The nomination for Syngenta/Bayer/BASF – collectively known as “the bee-killers” – was submitted by Bee Life (the European Beekeeping Coordination), an association of organizations working to identify and solve problems related to the environmental threats affecting pollinators, especially honey bees. Slow Food works closely with Bee Life, forming part of their recently established “Alliance to Save the Bees and Agriculture”.

Syngenta, Bayer & BASF present a huge threat to bees. These giant multinational companies produce and sell highly toxic pesticides, widely recognized to be responsible for the global decline of bees, and other pollinators. However, with huge profits behind them, these companies continue to maintain significant control over the industrial food system and largely deny the negative impact of the industry on bees and ecosystems; despite scientific evidence demonstrating the opposite, and EU bans on certain pesticides now in place.

The Public Eye Awards are deliberately set to coincide with the annual meeting of the World Economic Forum (WEF) to provide a critical counterpoint to the annual meeting in Davos: Many CEOs of nominated companies are present at the WEF. Previous winners of the People’s Award include Shell in 2013 and Nestle Oil in 2012.

Apivita: Bees provide key ingredient for cosmetics firm

Niki Koutsiana describes how she was inspired to create her bee products company Apivita with her husband Nikos
Entrepreneurs often talk about the hard work, the brilliant idea or the lucky break that was the secret of their success – but rarely do they talk about love.

But in the case of Greek pharmacists Nikos and Niki Koutsianas it was the love between them that led to the creation of their company Apivita.

The company, which makes natural cosmetics using bee products and Greek herbs, was officially founded in 1979.

But Niki says the story really began seven years earlier when she met her now husband for the first time.

At just 19 years old, she went to Nikos’s small pharmacy to do an internship as part of her first year at the University of Athens’ pharmacy school.

“When you fall in love everything is magical,” says Niki. “I fell in love with Nikos.”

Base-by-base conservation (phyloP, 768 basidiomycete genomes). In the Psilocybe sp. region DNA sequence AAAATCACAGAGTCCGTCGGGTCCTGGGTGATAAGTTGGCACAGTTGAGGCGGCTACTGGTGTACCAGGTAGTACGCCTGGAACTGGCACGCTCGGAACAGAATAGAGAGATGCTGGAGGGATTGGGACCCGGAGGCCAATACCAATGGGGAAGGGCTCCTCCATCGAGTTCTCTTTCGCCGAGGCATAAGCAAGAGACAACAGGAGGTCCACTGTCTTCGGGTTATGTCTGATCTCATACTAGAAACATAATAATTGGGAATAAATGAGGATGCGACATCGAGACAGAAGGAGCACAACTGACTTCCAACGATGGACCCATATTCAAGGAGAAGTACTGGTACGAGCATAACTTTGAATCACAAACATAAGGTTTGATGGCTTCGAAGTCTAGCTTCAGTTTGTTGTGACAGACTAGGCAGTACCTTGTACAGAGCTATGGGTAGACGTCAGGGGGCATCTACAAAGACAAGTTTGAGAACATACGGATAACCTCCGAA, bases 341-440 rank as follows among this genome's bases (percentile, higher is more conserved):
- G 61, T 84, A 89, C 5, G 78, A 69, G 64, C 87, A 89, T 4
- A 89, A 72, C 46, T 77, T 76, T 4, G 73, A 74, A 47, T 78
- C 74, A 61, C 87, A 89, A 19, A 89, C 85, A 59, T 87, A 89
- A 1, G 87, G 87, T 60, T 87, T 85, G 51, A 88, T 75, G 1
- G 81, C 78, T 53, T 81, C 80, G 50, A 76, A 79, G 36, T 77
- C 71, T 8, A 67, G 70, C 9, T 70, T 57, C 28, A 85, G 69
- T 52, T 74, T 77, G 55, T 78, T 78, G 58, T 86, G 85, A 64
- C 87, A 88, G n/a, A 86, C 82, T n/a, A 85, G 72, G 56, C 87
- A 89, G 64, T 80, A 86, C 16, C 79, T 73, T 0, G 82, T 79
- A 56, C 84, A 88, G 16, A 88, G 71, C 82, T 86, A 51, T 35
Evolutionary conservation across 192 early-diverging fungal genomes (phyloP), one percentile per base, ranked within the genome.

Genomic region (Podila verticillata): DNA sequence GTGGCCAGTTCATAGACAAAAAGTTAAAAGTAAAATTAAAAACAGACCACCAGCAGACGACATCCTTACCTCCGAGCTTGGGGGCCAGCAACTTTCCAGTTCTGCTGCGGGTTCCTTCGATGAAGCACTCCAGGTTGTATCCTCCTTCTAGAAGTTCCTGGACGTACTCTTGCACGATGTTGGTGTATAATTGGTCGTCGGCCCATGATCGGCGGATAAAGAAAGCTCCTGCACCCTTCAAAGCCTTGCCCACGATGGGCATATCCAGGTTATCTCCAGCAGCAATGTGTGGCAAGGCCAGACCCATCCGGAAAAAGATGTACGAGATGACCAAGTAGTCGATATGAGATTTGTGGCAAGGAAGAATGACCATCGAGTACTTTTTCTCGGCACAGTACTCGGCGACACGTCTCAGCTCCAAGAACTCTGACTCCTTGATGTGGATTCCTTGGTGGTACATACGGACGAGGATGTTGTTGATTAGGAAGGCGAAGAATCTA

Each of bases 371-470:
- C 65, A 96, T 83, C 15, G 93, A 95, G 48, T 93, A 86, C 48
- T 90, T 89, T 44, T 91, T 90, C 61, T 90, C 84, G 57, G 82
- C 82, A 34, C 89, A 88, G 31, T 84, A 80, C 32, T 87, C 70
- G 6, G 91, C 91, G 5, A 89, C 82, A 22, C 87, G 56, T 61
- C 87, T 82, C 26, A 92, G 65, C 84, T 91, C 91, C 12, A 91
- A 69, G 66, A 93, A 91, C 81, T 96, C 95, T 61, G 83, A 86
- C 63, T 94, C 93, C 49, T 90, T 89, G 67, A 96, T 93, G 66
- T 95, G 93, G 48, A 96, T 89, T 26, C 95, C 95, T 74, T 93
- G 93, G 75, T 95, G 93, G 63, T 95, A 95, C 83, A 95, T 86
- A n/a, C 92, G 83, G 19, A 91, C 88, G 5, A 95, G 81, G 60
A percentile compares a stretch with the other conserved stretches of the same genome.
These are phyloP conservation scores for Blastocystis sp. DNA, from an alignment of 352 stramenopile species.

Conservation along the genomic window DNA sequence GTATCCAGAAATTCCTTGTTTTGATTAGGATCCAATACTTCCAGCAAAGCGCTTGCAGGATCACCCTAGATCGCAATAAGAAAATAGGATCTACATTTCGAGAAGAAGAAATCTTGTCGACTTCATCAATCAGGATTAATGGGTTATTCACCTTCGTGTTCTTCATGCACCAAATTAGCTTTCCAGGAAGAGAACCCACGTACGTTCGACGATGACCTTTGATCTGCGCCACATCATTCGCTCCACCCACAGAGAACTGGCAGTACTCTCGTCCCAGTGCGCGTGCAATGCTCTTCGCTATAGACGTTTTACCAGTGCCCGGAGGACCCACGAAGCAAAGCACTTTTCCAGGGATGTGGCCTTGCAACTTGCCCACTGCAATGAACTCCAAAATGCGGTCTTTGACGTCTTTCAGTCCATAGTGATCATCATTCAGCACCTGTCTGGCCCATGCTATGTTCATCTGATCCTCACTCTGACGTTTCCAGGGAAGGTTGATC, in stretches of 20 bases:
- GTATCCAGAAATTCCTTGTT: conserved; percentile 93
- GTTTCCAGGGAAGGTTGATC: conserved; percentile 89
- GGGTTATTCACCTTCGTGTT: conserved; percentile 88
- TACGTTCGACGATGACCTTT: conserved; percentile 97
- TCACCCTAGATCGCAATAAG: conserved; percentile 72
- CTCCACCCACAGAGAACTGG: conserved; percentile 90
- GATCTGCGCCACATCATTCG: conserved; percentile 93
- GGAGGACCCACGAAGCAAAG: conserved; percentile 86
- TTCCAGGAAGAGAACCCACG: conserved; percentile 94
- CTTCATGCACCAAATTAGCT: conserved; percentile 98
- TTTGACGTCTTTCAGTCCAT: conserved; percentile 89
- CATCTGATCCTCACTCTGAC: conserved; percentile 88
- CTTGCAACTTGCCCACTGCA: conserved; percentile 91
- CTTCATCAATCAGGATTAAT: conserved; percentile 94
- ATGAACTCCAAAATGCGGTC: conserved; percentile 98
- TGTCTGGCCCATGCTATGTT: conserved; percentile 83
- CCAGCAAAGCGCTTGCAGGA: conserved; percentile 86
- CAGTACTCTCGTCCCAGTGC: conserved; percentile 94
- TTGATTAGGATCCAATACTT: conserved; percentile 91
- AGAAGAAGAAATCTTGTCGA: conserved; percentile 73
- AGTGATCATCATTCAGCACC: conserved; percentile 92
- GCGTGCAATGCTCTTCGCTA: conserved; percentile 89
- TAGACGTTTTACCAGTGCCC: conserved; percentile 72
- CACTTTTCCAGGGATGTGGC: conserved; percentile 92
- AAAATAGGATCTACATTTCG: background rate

She says she even fell in love with the bees his family kept – and she spotted a business opportunity.

“She realised what we could do with the power of nature and plants and the power of bee products,” says Nikos.

‘Very, very, very difficult’

 bee-keeping parents

The key ingredient for Nikos was propolis, a natural resin gathered by bees from the bark and leaf buds of trees, which they then use to protect and maintain their hives.

He combined this with herbs to make natural products for skin and hair, but he never thought of the commercial possibilities.Image

“If it wasn’t for Niki, my wife, I would have never gone ahead with creating a business and establishing the business because I was more into the philosophical part of what I was doing,” says Nikos, who was influenced by the Ancient Greek physician Hippocrates, “the father of Western medicine“.

It was Niki who came up with the idea for the firm’s very first product to sell – a black antibacterial soap that combined propolis with thyme.

To get the business started, she acted as a door-to-door saleswoman, going from pharmacy to pharmacy with a wooden box of the soaps – a process she acknowledges was “very, very, very difficult”.

In the 1970s, Greek customers yearned for the perceived luxuriousness of foreign brands. And natural, holistic products were virtually unheard of. “Nobody spoke about natural products. It was something very different and unknown,” says Niki.

But the couple persisted and the number of pharmacies willing to stock their products gradually increased.

However, the real breakthrough for the business came when they decided to export their products.

Taking the plunge

Previously they had only sold their products to other pharmacies. But with the move abroad, they also decided to open standalone shops for the brand.

Starting with Spain, they slowly expanded, and now export their products to 14 countries.